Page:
“That’s not good.” Ranma watched as the passengers began to look around and question each other in the train.
Akane squeezed Ranma’s arm, “Do you think they... hit someone?”
“No, I don’t think so, listen.” Ranma looked up and down the street.
“I don’t hear anything.”
“Right, no fans, no air conditioners, nothing. I think the power went out.”
“Whew. That explains the train, too.” Her grip on his arm became less urgent, more friendly. She tugged him towards home. “Good thing we got off that train before it got stuck somewhere.”
“Aw, they’ll get power back in no time.” At that moment the lights flicked on in the hardware shop on their right. “See, what did I tell you?” Then they dimmed and went back out.
“Well, they tried.” Akane shrugged.
Shop keepers mixed into the street with the shoppers to discuss the situation. Some of the shops were already rolling their doors partly down, but the yakitoriya was doing a brisk business, the owner smiled smugly as he worked out the prices on a tiny brass abacus. He’d never seen the need for a cash register, and his grill was gas.
They walked together through the clumps of people, catching snatches of news and speculation. Up and down the street streetlights were decorated with springtime decorations of blue, red and silver foil fireworks, adding to the carnival feel.
“Lucky! Hey, Ranma, Akane!” Nabiki waved at them from a shop. “Ranma, could you carry this?” She lifted a large brown tub in her arms. He took it from her.
“Oooh, it’s cold! What is this?”
“Ice cream!” Nabiki was beaming.
“Nabiki, what are you so excited about? It’s only ice cream.”
“Two words Akane, chocolate and wholesale!”
“Wholesale? how did you swing that?”
“Haven’t you heard, the power is out.”
“No, It’s really out. All the way from here to Tokyo Station.” She waved her hand towards downtown, then patted the tub. “This one was half empty and anyway it didn’t fit in the shops deep freeze, so it was either sell it or loose it.” She turned back to the shopkeeper, “Thank You, Bye-bye!” They walked off with Ranma in the middle.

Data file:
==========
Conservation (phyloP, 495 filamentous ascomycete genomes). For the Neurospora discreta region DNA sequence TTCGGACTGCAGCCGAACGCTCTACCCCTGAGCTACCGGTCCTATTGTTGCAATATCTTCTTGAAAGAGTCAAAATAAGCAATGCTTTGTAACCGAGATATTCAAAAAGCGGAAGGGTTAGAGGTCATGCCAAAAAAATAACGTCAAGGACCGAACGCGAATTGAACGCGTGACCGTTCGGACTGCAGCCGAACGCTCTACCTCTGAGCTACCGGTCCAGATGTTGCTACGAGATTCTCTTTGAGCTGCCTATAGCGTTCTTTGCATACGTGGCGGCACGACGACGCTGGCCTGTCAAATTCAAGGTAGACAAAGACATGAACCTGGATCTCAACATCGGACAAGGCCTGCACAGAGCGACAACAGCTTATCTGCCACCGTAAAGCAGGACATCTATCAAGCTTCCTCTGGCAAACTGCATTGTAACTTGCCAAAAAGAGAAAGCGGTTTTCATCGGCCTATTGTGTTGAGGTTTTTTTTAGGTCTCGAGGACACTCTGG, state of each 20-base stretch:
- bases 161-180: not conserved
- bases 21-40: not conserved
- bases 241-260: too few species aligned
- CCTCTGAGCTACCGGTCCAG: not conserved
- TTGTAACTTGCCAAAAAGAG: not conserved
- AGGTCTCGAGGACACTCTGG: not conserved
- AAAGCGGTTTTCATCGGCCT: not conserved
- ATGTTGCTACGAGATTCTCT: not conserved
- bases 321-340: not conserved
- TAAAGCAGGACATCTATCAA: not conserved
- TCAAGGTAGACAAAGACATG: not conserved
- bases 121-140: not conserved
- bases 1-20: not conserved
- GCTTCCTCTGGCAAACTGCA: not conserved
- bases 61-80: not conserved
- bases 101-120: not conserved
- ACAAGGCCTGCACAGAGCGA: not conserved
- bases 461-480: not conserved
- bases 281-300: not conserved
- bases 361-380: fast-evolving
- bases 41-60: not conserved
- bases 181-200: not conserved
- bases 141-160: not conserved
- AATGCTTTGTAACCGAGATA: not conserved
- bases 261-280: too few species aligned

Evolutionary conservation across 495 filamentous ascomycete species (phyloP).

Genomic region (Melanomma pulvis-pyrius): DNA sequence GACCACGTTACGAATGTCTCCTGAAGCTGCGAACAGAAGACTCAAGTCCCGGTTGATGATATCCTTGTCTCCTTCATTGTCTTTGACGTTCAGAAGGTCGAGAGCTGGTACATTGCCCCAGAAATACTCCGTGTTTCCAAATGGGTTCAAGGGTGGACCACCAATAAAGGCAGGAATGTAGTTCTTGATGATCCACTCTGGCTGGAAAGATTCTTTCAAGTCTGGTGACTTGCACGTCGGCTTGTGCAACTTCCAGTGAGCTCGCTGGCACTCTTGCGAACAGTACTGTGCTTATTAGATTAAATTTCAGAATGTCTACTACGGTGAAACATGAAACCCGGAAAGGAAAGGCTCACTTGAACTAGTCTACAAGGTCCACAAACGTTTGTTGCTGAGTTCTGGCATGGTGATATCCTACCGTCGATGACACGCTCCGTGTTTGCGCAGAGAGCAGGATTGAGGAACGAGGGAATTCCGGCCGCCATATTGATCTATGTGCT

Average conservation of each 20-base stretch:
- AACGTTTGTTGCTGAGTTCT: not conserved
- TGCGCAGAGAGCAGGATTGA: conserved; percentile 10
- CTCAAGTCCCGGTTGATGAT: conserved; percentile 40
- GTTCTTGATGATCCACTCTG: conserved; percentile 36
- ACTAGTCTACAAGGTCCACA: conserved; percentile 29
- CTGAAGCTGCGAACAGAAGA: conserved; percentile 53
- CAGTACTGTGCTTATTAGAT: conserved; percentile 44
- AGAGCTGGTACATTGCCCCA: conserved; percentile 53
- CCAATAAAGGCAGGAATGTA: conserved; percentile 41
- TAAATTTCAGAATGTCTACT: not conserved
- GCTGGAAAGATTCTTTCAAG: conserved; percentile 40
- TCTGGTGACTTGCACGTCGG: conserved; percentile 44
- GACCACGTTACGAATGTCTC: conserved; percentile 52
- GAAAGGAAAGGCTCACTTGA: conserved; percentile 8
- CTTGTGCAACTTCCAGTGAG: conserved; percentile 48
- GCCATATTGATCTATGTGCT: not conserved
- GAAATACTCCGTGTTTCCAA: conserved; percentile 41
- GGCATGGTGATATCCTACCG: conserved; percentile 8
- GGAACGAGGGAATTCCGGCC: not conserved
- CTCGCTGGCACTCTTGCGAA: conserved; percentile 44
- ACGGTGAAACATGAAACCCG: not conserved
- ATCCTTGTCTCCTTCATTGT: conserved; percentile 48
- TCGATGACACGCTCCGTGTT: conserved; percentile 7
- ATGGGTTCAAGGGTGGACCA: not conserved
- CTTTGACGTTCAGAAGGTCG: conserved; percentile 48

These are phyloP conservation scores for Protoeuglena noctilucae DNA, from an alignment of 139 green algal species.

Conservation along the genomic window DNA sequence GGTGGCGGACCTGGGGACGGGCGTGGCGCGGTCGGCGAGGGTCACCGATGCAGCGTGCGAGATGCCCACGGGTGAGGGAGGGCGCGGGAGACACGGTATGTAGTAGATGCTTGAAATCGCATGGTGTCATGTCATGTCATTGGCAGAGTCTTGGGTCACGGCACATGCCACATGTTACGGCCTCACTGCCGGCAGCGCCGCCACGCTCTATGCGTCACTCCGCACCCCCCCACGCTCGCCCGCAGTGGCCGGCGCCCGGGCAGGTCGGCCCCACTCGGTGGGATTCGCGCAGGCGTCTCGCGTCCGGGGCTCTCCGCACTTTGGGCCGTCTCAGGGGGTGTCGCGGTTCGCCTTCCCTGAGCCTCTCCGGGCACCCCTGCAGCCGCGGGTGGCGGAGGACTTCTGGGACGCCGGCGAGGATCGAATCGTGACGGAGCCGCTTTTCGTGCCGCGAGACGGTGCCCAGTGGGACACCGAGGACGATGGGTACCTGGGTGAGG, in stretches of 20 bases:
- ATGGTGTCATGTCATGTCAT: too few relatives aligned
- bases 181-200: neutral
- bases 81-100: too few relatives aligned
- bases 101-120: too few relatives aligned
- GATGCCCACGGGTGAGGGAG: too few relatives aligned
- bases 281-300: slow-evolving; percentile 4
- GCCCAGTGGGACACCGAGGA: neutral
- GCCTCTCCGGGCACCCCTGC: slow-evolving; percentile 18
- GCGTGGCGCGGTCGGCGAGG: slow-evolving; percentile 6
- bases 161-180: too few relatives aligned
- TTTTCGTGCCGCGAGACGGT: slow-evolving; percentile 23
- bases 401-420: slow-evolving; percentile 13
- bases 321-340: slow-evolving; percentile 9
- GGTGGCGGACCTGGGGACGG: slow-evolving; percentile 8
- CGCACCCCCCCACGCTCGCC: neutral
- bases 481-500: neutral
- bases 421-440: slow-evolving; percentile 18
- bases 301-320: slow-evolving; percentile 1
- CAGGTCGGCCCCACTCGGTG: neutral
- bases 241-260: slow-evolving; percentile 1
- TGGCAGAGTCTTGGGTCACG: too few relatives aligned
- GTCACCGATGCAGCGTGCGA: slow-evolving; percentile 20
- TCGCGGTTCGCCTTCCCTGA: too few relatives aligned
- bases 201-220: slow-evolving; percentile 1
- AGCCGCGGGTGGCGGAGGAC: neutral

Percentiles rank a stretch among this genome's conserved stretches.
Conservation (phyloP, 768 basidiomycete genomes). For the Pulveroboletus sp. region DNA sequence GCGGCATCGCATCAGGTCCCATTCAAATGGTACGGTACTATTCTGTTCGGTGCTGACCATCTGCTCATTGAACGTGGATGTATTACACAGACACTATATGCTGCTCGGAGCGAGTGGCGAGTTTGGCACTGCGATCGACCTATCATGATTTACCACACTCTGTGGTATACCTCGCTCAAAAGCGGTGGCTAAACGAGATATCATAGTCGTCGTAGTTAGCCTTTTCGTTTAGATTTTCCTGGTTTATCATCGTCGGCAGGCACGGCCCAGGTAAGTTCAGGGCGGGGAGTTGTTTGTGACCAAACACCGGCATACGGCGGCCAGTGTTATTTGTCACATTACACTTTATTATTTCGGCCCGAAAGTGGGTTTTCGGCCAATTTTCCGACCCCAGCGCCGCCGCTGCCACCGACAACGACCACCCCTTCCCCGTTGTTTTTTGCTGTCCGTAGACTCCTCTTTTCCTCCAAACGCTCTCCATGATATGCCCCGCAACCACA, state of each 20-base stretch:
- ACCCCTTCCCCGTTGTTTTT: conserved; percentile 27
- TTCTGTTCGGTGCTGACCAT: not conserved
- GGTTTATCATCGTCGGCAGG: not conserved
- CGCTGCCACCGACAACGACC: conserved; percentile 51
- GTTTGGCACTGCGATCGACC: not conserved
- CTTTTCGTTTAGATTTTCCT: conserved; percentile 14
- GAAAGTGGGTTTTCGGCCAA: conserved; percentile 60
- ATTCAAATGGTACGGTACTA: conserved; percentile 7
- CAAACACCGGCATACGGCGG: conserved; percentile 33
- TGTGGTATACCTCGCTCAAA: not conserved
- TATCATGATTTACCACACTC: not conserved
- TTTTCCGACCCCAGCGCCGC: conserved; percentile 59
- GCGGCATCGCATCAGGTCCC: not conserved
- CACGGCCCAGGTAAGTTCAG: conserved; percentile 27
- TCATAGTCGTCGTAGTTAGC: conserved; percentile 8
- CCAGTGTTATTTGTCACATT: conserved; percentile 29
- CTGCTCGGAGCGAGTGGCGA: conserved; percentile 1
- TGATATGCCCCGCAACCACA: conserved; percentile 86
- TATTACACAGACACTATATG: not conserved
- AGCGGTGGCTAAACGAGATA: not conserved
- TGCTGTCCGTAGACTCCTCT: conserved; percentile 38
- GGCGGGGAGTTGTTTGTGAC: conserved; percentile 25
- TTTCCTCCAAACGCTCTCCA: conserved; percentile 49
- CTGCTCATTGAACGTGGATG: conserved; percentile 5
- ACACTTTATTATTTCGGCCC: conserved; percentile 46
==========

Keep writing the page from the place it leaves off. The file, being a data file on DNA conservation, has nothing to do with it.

“Sis, there’s a lot if ice cream here...” Akane thumped the top of the tub.
“I was a little worried about that, but not anymore now that Ranma’s here.”
“Yeah, you’re right.” Akane agreed with her sister.
“They just announced Narita airport is out.” A shop keeper called out to anyone listening. He held a tiny radio to his ear.
“Oh oh.” Nabiki lost some enthusiasm. They walked together towards the doujo. The narrow streets were full of neighbors talking over fences, and with children playing.
Kasumi met them at the front door. “It’s awful, it’s too dark inside to do any cleaning!”
“I guess you get the day off, sis.” Akane slipped out of her street shoes.
“Is it too dark to find some bowls and spoons?” Nabiki patted the tub.
“What is it?”
“Chocolate ice cream!” Nabiki’s spirits returned.
“For chocolate? I think I can find something.” Kasumi swept off to the kitchen.
They found Soun in the living room, listening to a little portable radio.
“They have reports from all over, Yokohama is out, it goes from there all the way around the bay to Makuhari. Tokyo electric still don’t know what started it.” The others looked at Ranma and Akane.
“You two didn’t... you know...” Kasumi entered with bowls and spoons.
“NO!” Akane tried to put an end to the speculation.
Nabiki giggled. “You must admit, a little damage in the right place could have started this.”
Ranma shook his head, “No way!”
“Well, they did start the reconstruction of the local JR station a few years ahead of schedule due to ‘damage’.” Nabiki pointed out.
“But that wasn’t my fault!” Akane protested.
“Shh-Shh! Listen!” Soun turned up the radio.
...outage began just before noon in the Ueno district and spread within moments to from there to Tokyo...
“See, we weren’t anywhere near there...” Ranma began.
“SHHHH!” Soun, Kasumi, Nabiki and Akane shushed him as one.
... from Tokyo electric likened it to a piece of old cloth, he said; "Once it began to tear there was no stoping it."
The exact cause of the outage is still not known, and officials report that power will be restored promptly...
Kasumi dished out the softening ice cream while the radio reminded listeners that the subways and trains cannot run without power, and that the best thing to do was to stay at home.
“Good thing it’s Sunday, if this were a working day it would be a real mess.” Soun noted.
“Oh daddy, it’s not like you need power to give lessons.” Nabiki observed.
“No, I mean all the people who ride into Tokyo to work. Can you imagine what it would be like to be stuck in town with a million or two other folks?”
“What if they can’t fix it?” Kasumi asked.
“Huh? of course they can fix it.” Ranma replied confidently.